E-visits are billed based on the cumulative amount of time spent by the practitioner over a seven-day period. Practitioners permitted to bill Medicare independently for evaluation and management visits (i.e., physicians and nurse practitioners) (“Independent Practitioners”) may bill for e-visits under the codes listed below. Practitioners who cannot bill Medicare independently for evaluation and management visits (i.e., physical therapists and clinical psychologists) (“Non-Independent Practitioners”) must bill for e-visits under separate codes.

Time Spent Over 7 Day Period Code for Independent Practitioners Code for Non-Independent Practitioners
5-10 minutes 99421 G2061
11-20 minutes 99422 G2062
21+ Minutes 99423 G2063


Generally, a service provided via telehealth is billed in the same manner as an in-person visit. The place of service code applicable to telehealth services is 02. A full list of services covered through telehealth and corresponding codes is available on If services are rendered at approved, originating sites, the facility may bill for originating site facility fees. Facility fees cannot be billed for services rendered to a patient located in his or her home. 


As noted above, this article focuses on changes to Medicare guidelines enacted in response to the COVID-19 pandemic. It is important to note that treatment of patients via telehealth requires compliance with federal law and state law, including Florida’s recently enacted telehealth law. These state-specific obligations include restrictions on the prescription of controlled substances via telehealth, the modalities of technology required for the provision of care via telehealth, and the documentation of patient care rendered via telehealth. Even during these trying times, it is essential that providers comply with both sets of laws.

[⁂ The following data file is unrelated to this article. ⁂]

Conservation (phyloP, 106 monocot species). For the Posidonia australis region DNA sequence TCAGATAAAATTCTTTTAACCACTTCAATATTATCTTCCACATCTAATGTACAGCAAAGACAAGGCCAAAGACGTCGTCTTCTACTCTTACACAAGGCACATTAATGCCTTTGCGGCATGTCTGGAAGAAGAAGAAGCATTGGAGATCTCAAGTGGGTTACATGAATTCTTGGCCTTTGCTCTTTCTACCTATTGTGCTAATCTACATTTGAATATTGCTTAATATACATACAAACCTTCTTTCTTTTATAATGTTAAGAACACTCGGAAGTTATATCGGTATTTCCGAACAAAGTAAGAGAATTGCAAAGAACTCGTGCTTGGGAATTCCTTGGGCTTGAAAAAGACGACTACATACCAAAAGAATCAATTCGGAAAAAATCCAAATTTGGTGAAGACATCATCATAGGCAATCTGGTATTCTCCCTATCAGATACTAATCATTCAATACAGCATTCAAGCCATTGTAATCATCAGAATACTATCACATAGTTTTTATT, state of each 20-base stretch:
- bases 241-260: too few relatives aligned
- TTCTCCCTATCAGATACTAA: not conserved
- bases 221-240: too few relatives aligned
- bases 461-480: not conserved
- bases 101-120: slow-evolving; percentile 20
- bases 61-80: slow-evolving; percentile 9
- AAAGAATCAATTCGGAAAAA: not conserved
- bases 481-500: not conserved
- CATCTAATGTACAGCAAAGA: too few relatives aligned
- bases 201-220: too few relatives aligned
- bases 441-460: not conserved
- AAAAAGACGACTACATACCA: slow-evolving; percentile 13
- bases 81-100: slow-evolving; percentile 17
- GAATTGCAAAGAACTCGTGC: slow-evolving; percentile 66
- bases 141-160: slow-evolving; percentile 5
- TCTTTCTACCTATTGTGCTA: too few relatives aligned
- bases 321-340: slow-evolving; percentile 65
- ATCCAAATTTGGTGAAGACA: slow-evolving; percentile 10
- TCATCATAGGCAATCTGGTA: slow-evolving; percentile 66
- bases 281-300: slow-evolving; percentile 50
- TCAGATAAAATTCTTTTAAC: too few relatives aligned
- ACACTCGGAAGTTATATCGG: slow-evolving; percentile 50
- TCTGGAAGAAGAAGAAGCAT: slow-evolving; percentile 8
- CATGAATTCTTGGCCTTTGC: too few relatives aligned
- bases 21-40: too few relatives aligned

Additional issues related to provision telehealth, such as the requirement to obtain appropriate patient consent and providing services within the applicable standard of care, are not addressed in this article. The Johnson Pope Health Care Team is happy to assist you with any questions you may have.